In order to target the National Information Infrastructure, however the sub-groups would have to transfer its intelligence skills onto a new terrain. In order to conduct such an analysis against either a portion of the National Information Infrastructure, say the communications infrastructure, or against the whole system, these groups would have to invest heavily in a lengthy and detailed nodal analysis process. This would include indentifying key nodes in the National Information Infrastructure, using a six step process:

1.     indentify potential nodal targets,

2.     classify them,

3.     assess linkages between them,

4.     determine the criticality of each node,

5.     determine the vulnerability of each node and assign a priority to each target. Once accomplished,

6.     a prioritized list of targets with the most critical and vulnerable ones highlighted. While much of the information could be gleaned openly, it would also require a fair amount of covert intelligence gathering and a high degree of technical expertise.

At the same time, the lack of hardening of most of the National Information Infrastructure means that more traditional ways of attack such as subversion and physical violence could already accomplish a great amount of their objectives.

However, one of those group’s problems in its attempts to disrupt the national infrastructure has been the inadequacy of its weapons, which have often failed to perform their designated function. These weaknesses may tempt the oriented groups to use digital attack methods against critical nodes. The aims of such software warfare could range from merely penetrating a system and monitoring activity to denying service by deleting data or shutting down an information system. Mounting such an attack would require three stages, once the critical nodes had been analyzed. First, access would have to be gained to the information system. This could be done by hacking from a remote site or by gaining access to the site through subversion or infiltration. Second, the network of the node would have to be mapped in detail. Third, an appropriate software weapon would have to be released.

The advantages of a digital attack over a physical attack are obvious. If it can be implemented from a remote site then the chance of detection is much smaller. The attack can be more flexible than a brute force physical attack and can be programmed to occur at a certain time or only if a logical condition is met. Furthermore, leverage can be much greater than for a physical attack. Placing bombs simultaneously takes at least one operative per location. Inserting a destructive virus or worm into hundreds of networked computers at dispersed sites my take only one operative on the other side of the world.

There are however, three key-drawbacks in terms of terrorist groups using digital offensive techniques. First, the technical expertise to hack into a site, plan an attack and design attack weapons is not easy to come by. Although the dedicated Internet surfer can easily download digital weapons and provide tips on hacking, the number of highly skilled hackers on the market is limited.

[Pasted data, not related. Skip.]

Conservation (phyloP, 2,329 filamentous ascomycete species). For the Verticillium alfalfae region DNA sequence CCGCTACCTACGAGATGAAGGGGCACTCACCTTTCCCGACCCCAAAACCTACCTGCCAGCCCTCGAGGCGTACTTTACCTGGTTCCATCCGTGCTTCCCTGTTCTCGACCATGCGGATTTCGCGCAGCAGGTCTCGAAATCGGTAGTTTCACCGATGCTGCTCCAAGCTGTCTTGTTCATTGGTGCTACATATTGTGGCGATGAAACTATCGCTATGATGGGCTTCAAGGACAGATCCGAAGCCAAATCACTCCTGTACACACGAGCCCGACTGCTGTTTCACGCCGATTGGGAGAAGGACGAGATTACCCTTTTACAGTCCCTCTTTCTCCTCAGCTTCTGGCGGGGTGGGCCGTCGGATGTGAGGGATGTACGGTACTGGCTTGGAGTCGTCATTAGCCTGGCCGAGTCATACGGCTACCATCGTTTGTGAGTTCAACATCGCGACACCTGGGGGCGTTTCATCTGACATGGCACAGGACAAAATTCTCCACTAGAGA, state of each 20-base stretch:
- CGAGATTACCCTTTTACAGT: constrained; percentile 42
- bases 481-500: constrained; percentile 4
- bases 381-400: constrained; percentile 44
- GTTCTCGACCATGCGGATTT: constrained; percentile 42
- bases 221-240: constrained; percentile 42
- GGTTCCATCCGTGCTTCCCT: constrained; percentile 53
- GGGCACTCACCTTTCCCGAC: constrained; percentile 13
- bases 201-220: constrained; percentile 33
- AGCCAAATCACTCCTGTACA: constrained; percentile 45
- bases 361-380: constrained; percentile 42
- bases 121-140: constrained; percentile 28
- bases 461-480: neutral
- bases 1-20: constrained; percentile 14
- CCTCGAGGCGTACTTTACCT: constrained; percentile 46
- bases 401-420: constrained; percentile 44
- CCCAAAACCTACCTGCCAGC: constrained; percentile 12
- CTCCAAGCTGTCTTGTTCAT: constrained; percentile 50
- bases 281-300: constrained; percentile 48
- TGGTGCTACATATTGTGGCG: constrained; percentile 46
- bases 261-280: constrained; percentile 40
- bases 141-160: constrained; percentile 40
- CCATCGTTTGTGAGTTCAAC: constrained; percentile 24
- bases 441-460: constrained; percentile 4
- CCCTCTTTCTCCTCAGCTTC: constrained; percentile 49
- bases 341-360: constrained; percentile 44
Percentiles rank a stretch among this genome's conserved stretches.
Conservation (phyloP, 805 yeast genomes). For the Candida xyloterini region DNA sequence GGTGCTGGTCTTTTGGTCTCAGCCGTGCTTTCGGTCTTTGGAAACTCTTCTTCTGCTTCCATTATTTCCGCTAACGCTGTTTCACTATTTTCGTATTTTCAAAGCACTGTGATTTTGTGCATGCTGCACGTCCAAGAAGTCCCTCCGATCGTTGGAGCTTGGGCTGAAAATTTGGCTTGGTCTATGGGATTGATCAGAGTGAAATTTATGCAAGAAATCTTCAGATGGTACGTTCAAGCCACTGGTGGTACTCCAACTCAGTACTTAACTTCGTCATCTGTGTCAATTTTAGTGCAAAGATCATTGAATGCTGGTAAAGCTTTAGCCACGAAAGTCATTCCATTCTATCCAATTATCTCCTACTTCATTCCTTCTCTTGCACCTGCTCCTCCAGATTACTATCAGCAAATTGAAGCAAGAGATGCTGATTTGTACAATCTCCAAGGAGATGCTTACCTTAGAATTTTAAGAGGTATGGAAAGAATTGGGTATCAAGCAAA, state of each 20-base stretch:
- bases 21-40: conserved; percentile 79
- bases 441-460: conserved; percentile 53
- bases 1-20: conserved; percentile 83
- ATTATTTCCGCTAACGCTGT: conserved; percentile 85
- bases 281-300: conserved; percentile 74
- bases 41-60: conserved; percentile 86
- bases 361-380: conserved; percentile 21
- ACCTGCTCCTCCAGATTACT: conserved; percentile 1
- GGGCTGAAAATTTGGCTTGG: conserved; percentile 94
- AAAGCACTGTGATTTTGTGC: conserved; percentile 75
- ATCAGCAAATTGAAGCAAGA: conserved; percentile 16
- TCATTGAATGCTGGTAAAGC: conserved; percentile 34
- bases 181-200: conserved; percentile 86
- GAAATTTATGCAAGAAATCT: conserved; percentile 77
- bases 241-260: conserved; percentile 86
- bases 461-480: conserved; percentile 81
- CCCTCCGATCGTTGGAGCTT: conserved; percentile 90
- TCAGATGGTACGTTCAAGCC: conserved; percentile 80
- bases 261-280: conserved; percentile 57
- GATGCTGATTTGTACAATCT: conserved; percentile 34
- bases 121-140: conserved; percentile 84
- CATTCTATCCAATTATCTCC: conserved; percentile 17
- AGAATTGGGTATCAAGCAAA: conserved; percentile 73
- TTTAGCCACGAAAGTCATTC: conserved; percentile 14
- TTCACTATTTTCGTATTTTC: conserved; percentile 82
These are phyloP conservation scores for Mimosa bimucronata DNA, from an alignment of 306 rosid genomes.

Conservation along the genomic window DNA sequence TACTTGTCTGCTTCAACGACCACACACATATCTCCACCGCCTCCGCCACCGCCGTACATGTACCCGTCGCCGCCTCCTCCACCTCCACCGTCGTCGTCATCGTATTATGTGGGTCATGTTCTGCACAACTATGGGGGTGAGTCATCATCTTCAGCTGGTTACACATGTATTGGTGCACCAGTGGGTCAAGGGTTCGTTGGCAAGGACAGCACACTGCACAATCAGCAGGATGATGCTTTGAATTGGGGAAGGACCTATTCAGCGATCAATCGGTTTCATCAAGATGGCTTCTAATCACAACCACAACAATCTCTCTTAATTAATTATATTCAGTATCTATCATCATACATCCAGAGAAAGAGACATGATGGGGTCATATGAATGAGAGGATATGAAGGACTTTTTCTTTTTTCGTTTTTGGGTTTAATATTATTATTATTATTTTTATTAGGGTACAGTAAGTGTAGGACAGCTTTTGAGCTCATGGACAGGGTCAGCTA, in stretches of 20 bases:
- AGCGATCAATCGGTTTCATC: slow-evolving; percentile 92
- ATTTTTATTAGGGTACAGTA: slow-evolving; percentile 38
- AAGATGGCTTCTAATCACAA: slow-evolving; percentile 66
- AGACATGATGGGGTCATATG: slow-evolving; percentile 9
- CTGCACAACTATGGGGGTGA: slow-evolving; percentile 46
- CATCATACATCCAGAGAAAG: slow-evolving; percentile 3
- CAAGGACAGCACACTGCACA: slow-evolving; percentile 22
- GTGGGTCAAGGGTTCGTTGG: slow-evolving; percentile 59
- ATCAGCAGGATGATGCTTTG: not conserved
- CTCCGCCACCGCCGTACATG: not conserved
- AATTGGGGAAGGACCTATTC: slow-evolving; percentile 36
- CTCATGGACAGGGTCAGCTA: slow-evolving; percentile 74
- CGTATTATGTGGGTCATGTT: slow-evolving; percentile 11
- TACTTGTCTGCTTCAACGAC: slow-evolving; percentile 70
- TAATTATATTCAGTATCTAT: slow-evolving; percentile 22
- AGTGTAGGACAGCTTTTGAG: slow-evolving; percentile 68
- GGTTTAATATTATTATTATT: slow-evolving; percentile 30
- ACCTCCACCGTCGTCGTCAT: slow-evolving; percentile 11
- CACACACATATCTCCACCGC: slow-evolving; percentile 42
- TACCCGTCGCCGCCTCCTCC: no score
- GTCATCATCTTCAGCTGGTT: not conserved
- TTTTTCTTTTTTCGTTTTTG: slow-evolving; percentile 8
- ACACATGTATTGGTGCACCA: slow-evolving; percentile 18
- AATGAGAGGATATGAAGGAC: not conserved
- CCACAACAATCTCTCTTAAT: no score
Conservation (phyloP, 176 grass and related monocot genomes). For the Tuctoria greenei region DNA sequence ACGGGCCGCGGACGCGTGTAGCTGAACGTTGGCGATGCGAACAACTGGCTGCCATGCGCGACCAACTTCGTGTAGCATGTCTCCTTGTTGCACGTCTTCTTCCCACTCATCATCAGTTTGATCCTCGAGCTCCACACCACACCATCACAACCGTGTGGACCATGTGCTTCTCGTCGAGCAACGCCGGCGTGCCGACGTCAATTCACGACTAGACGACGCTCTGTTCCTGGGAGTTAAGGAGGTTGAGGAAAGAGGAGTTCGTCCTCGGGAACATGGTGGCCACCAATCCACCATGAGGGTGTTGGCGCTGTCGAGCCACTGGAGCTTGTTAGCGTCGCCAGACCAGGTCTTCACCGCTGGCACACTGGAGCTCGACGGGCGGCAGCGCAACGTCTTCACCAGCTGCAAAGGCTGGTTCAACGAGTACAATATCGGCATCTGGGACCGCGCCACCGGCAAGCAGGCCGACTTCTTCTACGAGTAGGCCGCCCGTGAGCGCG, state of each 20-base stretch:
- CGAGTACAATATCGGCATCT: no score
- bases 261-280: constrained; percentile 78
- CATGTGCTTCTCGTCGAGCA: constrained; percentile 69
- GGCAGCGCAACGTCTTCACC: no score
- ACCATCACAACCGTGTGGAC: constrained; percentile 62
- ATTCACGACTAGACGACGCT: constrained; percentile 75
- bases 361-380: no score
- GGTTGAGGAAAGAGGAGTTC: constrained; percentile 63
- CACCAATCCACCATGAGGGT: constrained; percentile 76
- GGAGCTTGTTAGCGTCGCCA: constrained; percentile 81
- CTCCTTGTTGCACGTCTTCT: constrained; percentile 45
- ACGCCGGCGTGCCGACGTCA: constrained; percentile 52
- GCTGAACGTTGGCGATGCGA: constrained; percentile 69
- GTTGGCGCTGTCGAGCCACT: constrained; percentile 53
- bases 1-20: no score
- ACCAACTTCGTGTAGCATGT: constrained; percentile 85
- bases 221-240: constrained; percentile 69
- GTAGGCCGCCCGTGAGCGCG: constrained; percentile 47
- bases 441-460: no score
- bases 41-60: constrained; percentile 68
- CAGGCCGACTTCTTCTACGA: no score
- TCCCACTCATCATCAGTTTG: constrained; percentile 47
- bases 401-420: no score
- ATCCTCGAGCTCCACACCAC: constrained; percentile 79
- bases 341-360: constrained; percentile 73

Second, the fact that these groups are extremely concerned with Operational Security makes them reluctant to allow outsiders close to its intelligence and planning functions. If planning an assault on the National Information Infrastructure, those groups’ operators will be very wary about allowing a hired hacker to work closely with them. For fear of exposing their entire operation, this is , of course, not an insoluble problem, and there are already hints that the organization has dispatched trusted personnel on training course.

The third drawback is perhaps the most significant. Many senior officers in regular armed forces are notoriously reluctant to embrace the concept of CYBER-TERRORISM and to recognize the threat to their Command, Control, and Communications systems.

To conclude here, Sub-state groups have embraced the information revolution as has the rest of society. Going a stage further and attacking the National Information Infrastructure can certainly be an attractive option for sub-state groups, However, to inflict even a portion of the disruption that the doomsday mongers suggest would require a tremendous investment in IPB, not to mention actually implementing assault. More technology-savvy groups such as environmental protesters may in fact be the first to use offensive CYBER-TERRORISM techniques but they will have limited aims and not pose a national security threat. It is likely to be some time yet before professional cyber-terrorists become a significant CYBER-TERRORISM threat.

 

The main areas exposed to challenges by cyber-attacks are:

 

1-    Computer Network Break-ins
Using software tools installed on a computer in a remote location, hackers can break into computer systems to steal date, plant viruses of Trojan horses, or work mischief of a less serious sort by changing user names or passwords.
2-    Industrial Espionage
Corporations, like governments, spy on the enemy. Networked systems provide new opportunities for this, as hackers-for-hire retrieve information about product development and marketing strategies, rarely leaving behind any evidence of the theft. Not only is tracing the criminal labor-intensive, but convictions are hard to obtain when laws are not written with electronic threat in mind.
3-    Software piracy
According to estimates by the U.S. Software and Information Industry Association, as much as US$7.5 billion of American software my be illegally copied and distributed annually worldwide. These copies work as well as the originals and sell for significantly less money. Piracy is relatively easy and only the largest rings of distributors are usually caught. Moreover, software pirates know that they are unlikely to serve hard jail time when prisons are overcrowded with people convicted of more serious crimes.
4-    Pornography